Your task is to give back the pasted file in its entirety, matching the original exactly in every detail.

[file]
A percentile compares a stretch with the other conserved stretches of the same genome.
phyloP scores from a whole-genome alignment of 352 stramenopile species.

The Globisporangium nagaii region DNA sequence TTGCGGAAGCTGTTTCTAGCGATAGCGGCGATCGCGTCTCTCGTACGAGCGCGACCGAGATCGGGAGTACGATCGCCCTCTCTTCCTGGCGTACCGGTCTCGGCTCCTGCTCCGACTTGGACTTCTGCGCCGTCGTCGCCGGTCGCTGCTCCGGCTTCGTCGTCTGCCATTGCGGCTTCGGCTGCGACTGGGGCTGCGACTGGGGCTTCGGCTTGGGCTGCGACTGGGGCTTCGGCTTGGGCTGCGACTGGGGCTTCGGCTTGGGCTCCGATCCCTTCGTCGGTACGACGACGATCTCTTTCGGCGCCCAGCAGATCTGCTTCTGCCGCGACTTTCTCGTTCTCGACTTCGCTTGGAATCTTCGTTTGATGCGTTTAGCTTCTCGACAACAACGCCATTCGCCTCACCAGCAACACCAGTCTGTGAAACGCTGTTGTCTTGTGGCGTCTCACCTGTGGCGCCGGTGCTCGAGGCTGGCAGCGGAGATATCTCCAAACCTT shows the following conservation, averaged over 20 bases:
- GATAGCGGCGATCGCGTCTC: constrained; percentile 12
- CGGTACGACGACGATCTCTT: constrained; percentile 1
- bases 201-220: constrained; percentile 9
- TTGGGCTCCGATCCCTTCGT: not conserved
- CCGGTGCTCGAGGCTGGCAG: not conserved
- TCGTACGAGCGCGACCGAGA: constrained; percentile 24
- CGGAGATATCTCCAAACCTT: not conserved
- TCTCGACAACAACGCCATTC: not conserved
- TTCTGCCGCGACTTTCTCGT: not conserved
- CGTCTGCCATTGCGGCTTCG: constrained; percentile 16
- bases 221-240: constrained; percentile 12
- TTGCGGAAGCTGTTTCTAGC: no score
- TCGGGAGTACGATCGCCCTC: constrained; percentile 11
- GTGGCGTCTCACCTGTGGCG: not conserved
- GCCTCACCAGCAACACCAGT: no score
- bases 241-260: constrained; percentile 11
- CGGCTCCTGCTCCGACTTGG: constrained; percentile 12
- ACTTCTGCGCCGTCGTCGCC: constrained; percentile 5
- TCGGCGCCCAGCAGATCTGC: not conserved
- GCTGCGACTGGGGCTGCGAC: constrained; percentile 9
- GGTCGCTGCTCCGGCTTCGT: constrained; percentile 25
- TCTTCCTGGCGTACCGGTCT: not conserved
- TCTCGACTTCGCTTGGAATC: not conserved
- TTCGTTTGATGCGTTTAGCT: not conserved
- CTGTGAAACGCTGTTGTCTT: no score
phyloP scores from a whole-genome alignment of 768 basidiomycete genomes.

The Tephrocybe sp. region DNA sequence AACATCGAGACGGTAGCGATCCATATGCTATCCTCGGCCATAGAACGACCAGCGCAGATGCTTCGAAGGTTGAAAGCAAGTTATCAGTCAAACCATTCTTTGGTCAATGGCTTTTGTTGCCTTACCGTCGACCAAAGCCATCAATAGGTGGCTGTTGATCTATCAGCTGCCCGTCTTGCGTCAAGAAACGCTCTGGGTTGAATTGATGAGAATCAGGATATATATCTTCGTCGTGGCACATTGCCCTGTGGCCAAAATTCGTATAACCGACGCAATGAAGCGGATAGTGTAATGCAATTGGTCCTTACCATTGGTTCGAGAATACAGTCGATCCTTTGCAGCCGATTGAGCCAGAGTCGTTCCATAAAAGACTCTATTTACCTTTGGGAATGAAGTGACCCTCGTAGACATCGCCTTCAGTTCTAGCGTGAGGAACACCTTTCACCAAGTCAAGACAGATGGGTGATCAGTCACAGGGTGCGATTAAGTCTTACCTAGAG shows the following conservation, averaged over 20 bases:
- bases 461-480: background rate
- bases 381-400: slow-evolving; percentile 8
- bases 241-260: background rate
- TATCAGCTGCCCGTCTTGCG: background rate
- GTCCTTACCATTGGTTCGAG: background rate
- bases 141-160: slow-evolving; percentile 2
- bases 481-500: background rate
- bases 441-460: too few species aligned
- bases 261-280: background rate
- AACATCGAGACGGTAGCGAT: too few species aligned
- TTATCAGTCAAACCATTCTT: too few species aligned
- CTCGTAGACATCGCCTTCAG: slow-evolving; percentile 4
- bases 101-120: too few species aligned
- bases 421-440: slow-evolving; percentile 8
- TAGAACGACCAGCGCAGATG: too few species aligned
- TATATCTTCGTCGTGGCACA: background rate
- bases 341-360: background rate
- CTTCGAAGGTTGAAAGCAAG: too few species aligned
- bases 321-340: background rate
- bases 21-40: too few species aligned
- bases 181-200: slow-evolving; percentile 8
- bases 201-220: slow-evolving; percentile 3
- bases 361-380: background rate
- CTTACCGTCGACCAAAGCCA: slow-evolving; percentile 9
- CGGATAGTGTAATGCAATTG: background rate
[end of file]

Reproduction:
A percentile compares a stretch with the other conserved stretches of the same genome.
phyloP scores from a whole-genome alignment of 352 stramenopile species.

The Globisporangium nagaii region DNA sequence TTGCGGAAGCTGTTTCTAGCGATAGCGGCGATCGCGTCTCTCGTACGAGCGCGACCGAGATCGGGAGTACGATCGCCCTCTCTTCCTGGCGTACCGGTCTCGGCTCCTGCTCCGACTTGGACTTCTGCGCCGTCGTCGCCGGTCGCTGCTCCGGCTTCGTCGTCTGCCATTGCGGCTTCGGCTGCGACTGGGGCTGCGACTGGGGCTTCGGCTTGGGCTGCGACTGGGGCTTCGGCTTGGGCTGCGACTGGGGCTTCGGCTTGGGCTCCGATCCCTTCGTCGGTACGACGACGATCTCTTTCGGCGCCCAGCAGATCTGCTTCTGCCGCGACTTTCTCGTTCTCGACTTCGCTTGGAATCTTCGTTTGATGCGTTTAGCTTCTCGACAACAACGCCATTCGCCTCACCAGCAACACCAGTCTGTGAAACGCTGTTGTCTTGTGGCGTCTCACCTGTGGCGCCGGTGCTCGAGGCTGGCAGCGGAGATATCTCCAAACCTT shows the following conservation, averaged over 20 bases:
- GATAGCGGCGATCGCGTCTC: constrained; percentile 12
- CGGTACGACGACGATCTCTT: constrained; percentile 1
- bases 201-220: constrained; percentile 9
- TTGGGCTCCGATCCCTTCGT: not conserved
- CCGGTGCTCGAGGCTGGCAG: not conserved
- TCGTACGAGCGCGACCGAGA: constrained; percentile 24
- CGGAGATATCTCCAAACCTT: not conserved
- TCTCGACAACAACGCCATTC: not conserved
- TTCTGCCGCGACTTTCTCGT: not conserved
- CGTCTGCCATTGCGGCTTCG: constrained; percentile 16
- bases 221-240: constrained; percentile 12
- TTGCGGAAGCTGTTTCTAGC: no score
- TCGGGAGTACGATCGCCCTC: constrained; percentile 11
- GTGGCGTCTCACCTGTGGCG: not conserved
- GCCTCACCAGCAACACCAGT: no score
- bases 241-260: constrained; percentile 11
- CGGCTCCTGCTCCGACTTGG: constrained; percentile 12
- ACTTCTGCGCCGTCGTCGCC: constrained; percentile 5
- TCGGCGCCCAGCAGATCTGC: not conserved
- GCTGCGACTGGGGCTGCGAC: constrained; percentile 9
- GGTCGCTGCTCCGGCTTCGT: constrained; percentile 25
- TCTTCCTGGCGTACCGGTCT: not conserved
- TCTCGACTTCGCTTGGAATC: not conserved
- TTCGTTTGATGCGTTTAGCT: not conserved
- CTGTGAAACGCTGTTGTCTT: no score
phyloP scores from a whole-genome alignment of 768 basidiomycete genomes.

The Tephrocybe sp. region DNA sequence AACATCGAGACGGTAGCGATCCATATGCTATCCTCGGCCATAGAACGACCAGCGCAGATGCTTCGAAGGTTGAAAGCAAGTTATCAGTCAAACCATTCTTTGGTCAATGGCTTTTGTTGCCTTACCGTCGACCAAAGCCATCAATAGGTGGCTGTTGATCTATCAGCTGCCCGTCTTGCGTCAAGAAACGCTCTGGGTTGAATTGATGAGAATCAGGATATATATCTTCGTCGTGGCACATTGCCCTGTGGCCAAAATTCGTATAACCGACGCAATGAAGCGGATAGTGTAATGCAATTGGTCCTTACCATTGGTTCGAGAATACAGTCGATCCTTTGCAGCCGATTGAGCCAGAGTCGTTCCATAAAAGACTCTATTTACCTTTGGGAATGAAGTGACCCTCGTAGACATCGCCTTCAGTTCTAGCGTGAGGAACACCTTTCACCAAGTCAAGACAGATGGGTGATCAGTCACAGGGTGCGATTAAGTCTTACCTAGAG shows the following conservation, averaged over 20 bases:
- bases 461-480: background rate
- bases 381-400: slow-evolving; percentile 8
- bases 241-260: background rate
- TATCAGCTGCCCGTCTTGCG: background rate
- GTCCTTACCATTGGTTCGAG: background rate
- bases 141-160: slow-evolving; percentile 2
- bases 481-500: background rate
- bases 441-460: too few species aligned
- bases 261-280: background rate
- AACATCGAGACGGTAGCGAT: too few species aligned
- TTATCAGTCAAACCATTCTT: too few species aligned
- CTCGTAGACATCGCCTTCAG: slow-evolving; percentile 4
- bases 101-120: too few species aligned
- bases 421-440: slow-evolving; percentile 8
- TAGAACGACCAGCGCAGATG: too few species aligned
- TATATCTTCGTCGTGGCACA: background rate
- bases 341-360: background rate
- CTTCGAAGGTTGAAAGCAAG: too few species aligned
- bases 321-340: background rate
- bases 21-40: too few species aligned
- bases 181-200: slow-evolving; percentile 8
- bases 201-220: slow-evolving; percentile 3
- bases 361-380: background rate
- CTTACCGTCGACCAAAGCCA: slow-evolving; percentile 9
- CGGATAGTGTAATGCAATTG: background rate